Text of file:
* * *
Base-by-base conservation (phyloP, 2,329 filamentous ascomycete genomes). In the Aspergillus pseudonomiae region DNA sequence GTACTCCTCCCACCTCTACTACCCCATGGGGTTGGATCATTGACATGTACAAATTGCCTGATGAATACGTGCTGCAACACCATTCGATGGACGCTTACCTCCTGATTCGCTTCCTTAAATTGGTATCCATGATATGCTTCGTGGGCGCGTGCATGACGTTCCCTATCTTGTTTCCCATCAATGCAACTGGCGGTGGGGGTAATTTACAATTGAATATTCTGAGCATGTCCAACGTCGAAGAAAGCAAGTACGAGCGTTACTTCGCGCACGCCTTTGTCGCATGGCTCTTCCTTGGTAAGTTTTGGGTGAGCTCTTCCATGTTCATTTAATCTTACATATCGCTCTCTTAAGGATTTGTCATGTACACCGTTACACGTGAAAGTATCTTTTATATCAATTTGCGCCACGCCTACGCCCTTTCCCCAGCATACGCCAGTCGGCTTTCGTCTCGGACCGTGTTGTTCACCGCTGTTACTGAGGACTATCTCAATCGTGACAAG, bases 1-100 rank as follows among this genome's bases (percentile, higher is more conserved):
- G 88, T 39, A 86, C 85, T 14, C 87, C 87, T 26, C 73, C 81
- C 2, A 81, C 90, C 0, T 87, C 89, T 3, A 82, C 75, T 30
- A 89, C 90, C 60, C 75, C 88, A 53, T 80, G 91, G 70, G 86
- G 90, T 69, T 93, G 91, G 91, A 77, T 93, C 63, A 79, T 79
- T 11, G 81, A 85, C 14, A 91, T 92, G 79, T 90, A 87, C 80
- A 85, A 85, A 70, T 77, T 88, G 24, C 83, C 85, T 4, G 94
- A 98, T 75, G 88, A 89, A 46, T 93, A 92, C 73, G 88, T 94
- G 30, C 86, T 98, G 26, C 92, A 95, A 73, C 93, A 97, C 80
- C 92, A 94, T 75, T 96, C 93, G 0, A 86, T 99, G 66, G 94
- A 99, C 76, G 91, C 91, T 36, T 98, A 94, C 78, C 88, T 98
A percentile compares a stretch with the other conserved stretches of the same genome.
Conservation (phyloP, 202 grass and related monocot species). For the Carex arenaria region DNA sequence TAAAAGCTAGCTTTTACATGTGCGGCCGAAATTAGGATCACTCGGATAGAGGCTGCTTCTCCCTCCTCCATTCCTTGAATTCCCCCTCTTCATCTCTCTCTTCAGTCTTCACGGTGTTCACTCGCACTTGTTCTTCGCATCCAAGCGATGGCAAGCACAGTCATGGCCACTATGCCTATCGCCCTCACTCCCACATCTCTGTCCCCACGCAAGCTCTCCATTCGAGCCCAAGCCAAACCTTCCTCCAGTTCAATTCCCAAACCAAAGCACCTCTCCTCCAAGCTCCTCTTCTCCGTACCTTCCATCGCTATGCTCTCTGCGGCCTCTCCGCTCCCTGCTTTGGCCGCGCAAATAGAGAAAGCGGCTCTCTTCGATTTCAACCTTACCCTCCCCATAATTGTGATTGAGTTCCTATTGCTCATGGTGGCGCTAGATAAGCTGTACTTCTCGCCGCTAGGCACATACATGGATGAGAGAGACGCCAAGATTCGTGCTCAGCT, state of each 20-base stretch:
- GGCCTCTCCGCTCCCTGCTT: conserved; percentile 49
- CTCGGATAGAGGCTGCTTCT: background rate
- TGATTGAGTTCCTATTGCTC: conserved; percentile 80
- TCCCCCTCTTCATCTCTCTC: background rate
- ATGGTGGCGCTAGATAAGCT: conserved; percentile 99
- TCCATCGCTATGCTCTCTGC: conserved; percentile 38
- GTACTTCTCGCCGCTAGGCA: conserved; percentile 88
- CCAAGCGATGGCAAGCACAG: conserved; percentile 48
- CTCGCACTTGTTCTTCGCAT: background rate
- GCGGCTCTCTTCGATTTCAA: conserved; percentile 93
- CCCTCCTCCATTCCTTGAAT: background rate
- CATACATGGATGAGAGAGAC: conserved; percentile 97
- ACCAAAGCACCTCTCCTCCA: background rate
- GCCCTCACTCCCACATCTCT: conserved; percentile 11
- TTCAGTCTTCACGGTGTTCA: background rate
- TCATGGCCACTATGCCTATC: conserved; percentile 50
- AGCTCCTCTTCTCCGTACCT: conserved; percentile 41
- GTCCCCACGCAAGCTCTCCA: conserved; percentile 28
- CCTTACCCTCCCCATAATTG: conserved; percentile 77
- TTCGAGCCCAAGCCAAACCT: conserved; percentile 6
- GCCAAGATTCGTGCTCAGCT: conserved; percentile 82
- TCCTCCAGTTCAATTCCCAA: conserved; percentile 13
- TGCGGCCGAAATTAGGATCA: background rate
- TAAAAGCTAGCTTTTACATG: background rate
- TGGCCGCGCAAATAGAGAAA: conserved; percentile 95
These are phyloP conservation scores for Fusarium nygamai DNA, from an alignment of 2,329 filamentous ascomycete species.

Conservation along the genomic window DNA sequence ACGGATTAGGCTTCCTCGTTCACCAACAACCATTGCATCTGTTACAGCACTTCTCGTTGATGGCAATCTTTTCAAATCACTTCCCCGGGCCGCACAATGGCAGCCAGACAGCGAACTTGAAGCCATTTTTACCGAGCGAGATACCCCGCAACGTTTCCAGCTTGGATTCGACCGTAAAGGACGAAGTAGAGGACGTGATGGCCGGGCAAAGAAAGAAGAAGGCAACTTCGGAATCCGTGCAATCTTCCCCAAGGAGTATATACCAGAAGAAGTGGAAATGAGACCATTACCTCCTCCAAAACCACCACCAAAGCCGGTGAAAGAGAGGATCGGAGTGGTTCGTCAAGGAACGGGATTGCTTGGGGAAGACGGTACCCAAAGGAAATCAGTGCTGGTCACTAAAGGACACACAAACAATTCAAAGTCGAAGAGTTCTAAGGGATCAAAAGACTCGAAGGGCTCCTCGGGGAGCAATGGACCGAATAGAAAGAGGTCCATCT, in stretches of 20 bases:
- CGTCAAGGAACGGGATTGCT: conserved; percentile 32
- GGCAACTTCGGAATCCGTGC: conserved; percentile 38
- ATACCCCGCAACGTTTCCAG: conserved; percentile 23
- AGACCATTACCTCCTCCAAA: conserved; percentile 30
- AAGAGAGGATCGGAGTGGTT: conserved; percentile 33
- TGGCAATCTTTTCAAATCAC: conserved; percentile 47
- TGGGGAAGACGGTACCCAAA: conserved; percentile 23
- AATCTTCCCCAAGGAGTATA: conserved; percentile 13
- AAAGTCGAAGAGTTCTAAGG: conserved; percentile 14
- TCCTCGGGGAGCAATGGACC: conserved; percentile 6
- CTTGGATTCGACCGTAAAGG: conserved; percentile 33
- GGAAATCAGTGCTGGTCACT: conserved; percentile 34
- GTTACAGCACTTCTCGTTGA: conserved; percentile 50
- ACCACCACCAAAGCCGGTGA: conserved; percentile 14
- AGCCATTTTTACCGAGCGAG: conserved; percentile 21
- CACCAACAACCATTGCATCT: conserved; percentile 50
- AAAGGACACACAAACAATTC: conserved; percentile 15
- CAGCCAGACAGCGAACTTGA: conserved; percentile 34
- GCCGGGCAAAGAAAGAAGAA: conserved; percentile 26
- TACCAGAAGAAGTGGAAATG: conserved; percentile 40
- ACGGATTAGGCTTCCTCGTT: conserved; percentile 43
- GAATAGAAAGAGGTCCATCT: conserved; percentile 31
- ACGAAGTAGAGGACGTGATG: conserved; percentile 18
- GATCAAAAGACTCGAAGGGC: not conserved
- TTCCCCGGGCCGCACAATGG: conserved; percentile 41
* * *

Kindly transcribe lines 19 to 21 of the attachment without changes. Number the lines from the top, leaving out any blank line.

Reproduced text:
- TCCATCGCTATGCTCTCTGC: conserved; percentile 38
- GTACTTCTCGCCGCTAGGCA: conserved; percentile 88
- CCAAGCGATGGCAAGCACAG: conserved; percentile 48